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I am Haitian And I Sold My Soul To The Devil

I defy anybody to find one Haitian who believes there is any comparison to be made between a pact with the devil, and the mythical ceremony that took place in the hills of Haiti.
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It's true, I did it, and I'll tell you all about it, but first I want to address Pat Robertson. Much was made of his recent assertion that long ago Haitians made a deal with the devil to gain their freedom from the French--and that we are still paying for it to this day. Some say that Robertson only stated what many Haitians have often said themselves: that we are cursed. While it might be easy to give some validity to this theory since Well, even Haitians believe it!, let me make one teeny weeny correction to this train of thought.

While I have, over the years, heard plenty of Haitians say that we must be cursed, I defy anybody to find one Haitian who believes there is any comparison to be made between a pact with the devil, and the mythical ceremony that took place in the hills of Haiti. The one where runaway slaves made a plea to their African Vodou deities for help in vanquishing the cruel colonizers. Haitians look upon the gods and goddesses that make up the Vodou pantheon as God's helpers, not as devils.

Okay, now that that's over and done with, let's talk about being cursed. I do think we have been cursed, but not by the devil, and certainly not for being the first successful slave rebellion in the history of the world. We were cursed by the resentment of the then-defeated French, who levied a huge and burdensome tax against us for the simple reason that we whooped their ass; we were cursed by the fear of the nearby Americans, who, worried that their own slaves might also be inspired to revolt, placed a crippling economic embargo against us for close to 60 years. We have also been cursed with a long list of Haitian leaders who were greedy or mad or corrupt or woefully inefficient (or a combination of all of the above). And last but not least, we have been cursed with a tiny and powerful minority elite, who engage in benign neglect of their brothers and sisters' plight because, at the root level, they believe the "masses" to be inferior beings.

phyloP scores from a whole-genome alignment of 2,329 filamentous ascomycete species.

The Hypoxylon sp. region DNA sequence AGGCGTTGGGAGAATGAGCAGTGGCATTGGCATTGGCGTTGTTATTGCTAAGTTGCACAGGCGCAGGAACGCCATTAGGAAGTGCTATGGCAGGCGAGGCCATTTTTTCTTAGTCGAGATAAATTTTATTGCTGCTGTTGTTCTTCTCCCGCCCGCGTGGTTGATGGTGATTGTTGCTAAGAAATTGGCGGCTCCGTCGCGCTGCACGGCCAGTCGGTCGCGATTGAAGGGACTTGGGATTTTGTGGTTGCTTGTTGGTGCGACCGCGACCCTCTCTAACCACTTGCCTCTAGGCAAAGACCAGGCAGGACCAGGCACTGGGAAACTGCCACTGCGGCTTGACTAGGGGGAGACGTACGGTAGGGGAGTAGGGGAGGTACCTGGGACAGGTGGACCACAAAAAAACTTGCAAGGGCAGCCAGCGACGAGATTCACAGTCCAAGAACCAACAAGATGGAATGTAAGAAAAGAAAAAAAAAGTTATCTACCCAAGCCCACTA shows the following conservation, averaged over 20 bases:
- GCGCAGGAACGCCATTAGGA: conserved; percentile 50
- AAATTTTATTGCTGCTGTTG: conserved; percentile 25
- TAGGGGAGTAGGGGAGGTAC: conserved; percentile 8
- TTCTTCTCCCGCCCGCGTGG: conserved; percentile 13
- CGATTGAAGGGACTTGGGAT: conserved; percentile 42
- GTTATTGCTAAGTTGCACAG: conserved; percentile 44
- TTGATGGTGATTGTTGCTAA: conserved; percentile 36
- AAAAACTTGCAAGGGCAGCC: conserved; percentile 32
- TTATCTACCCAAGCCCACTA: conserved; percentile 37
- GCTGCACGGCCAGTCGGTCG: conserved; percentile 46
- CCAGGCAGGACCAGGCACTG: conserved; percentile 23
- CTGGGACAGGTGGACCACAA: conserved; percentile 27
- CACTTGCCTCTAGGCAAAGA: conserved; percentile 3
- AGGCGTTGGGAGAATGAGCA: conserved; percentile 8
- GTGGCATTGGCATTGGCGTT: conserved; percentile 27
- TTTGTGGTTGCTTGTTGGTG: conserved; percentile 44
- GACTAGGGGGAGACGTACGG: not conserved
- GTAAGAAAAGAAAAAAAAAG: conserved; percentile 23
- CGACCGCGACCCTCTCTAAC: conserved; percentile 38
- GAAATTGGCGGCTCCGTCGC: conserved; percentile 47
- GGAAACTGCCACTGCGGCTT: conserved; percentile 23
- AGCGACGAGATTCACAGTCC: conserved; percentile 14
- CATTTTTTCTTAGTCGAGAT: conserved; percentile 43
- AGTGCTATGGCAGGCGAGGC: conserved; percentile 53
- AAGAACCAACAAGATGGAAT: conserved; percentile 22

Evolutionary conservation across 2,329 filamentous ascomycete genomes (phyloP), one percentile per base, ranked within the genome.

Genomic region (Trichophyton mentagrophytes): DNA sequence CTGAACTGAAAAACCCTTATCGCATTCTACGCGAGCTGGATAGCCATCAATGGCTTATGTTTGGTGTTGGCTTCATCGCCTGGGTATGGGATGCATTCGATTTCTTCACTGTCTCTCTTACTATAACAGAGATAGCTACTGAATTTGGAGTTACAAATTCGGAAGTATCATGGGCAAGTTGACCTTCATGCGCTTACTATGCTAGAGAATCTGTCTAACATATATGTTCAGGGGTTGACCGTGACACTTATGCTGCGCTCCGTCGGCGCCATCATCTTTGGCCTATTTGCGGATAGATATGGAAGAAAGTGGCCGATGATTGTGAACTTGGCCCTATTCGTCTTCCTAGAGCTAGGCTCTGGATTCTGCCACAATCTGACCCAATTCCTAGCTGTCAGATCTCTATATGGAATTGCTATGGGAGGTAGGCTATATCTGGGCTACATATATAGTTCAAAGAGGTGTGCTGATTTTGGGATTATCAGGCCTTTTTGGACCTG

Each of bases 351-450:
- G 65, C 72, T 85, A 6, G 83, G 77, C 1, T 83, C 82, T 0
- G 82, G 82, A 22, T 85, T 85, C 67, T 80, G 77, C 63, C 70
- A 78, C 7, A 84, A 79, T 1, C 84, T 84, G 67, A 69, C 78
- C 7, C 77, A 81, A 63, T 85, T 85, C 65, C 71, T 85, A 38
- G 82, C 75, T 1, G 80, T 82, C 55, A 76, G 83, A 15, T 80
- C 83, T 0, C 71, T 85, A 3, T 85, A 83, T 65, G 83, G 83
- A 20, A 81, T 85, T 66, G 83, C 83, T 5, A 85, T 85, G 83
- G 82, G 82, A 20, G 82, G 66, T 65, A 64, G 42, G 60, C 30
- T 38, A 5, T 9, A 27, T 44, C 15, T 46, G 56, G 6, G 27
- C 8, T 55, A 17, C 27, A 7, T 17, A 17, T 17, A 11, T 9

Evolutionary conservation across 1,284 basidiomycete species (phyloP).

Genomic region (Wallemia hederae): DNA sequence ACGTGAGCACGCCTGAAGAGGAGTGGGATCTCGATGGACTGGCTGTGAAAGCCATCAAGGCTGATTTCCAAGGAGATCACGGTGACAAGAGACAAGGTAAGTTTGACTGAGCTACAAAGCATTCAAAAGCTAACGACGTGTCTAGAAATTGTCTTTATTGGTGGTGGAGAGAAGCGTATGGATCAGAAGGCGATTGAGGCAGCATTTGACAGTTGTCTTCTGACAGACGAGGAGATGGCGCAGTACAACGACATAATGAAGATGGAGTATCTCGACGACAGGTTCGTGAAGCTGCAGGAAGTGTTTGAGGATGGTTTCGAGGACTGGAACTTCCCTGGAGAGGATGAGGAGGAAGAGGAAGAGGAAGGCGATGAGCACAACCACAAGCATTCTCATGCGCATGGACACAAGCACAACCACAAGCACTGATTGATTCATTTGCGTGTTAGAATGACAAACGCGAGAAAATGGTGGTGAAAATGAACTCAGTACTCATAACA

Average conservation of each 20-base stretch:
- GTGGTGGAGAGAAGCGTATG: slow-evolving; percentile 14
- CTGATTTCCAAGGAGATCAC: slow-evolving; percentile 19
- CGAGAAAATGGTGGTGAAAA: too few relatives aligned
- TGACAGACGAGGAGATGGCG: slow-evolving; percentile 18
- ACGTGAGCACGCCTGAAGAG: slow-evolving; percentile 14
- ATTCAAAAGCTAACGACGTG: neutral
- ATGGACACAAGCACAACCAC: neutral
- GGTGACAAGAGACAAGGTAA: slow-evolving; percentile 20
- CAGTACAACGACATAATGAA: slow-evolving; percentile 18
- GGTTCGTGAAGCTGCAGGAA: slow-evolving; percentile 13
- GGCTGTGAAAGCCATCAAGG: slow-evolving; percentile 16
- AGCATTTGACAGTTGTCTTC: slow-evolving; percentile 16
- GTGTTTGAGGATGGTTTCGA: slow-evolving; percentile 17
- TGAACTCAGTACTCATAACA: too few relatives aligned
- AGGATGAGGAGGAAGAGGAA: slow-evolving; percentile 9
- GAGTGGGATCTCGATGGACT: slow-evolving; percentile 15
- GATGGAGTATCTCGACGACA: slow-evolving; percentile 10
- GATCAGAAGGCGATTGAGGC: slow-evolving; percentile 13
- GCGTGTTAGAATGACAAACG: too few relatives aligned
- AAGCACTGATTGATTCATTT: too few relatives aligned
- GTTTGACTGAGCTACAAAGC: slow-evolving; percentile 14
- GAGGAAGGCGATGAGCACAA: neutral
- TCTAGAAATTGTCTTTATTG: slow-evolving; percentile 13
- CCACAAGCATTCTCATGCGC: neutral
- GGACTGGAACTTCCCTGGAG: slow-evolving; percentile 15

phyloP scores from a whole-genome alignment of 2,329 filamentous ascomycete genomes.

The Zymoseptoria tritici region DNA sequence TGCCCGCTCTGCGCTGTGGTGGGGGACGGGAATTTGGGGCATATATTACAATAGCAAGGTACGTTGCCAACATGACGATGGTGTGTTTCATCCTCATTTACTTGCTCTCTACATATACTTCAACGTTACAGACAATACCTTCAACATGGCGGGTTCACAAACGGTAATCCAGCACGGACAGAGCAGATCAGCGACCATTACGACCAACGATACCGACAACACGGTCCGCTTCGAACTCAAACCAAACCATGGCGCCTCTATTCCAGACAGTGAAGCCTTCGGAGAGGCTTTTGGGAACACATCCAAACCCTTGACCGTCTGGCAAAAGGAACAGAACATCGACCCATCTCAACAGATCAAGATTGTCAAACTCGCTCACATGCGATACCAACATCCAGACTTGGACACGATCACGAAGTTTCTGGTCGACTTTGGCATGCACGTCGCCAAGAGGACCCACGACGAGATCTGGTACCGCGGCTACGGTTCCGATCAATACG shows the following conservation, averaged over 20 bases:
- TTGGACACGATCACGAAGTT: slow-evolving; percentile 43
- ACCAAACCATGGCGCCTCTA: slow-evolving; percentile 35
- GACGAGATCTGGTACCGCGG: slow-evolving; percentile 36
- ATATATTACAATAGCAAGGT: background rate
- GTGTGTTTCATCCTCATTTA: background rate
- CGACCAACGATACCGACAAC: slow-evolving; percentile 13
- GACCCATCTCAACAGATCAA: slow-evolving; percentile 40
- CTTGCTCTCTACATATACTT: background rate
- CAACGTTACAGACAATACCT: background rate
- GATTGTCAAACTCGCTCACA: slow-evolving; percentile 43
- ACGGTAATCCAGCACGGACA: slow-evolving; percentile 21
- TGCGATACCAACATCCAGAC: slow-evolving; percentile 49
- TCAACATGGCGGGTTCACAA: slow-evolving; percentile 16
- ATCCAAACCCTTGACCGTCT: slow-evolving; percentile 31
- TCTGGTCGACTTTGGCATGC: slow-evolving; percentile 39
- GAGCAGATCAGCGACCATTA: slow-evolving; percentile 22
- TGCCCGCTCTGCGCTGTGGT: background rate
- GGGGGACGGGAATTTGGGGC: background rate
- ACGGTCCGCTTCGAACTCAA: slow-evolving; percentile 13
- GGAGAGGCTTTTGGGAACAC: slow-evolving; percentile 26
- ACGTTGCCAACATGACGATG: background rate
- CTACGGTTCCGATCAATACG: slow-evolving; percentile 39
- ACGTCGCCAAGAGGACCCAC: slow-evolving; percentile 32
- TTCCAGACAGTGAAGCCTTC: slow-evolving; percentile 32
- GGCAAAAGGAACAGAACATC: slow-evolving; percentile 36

Okay, now that we know Haitians are cursed, why not consider making a pact with the devil for a little prosperity? We haven't given that a try yet, and hey, if the down sides aren't too deep, hell, we sure could use it! It's not that hard; I've done it before.

Selling one's soul isn't something that happens once in a great while, when someone receives an extraordinary visitation from Satan himself, who comes to take advantage of some terrible mess that needs fixing. We may not realize it, but we sell our souls to the devil every day. Each time we undermine our principles -- ka-ching! Whenever we lower our standards just a bar too low -- ka-ching! Every time we smile instead of expressing how we really feel -- ka-ching! Each time we look the other way -- ka-ching! goes the cash register. And what about humiliation? Repeated acceptance of the big H -- ka-ching! You know that catch phrase, "being in denial?" What do you think that really means? Ka-ching! Ka-ching! Ka-ching!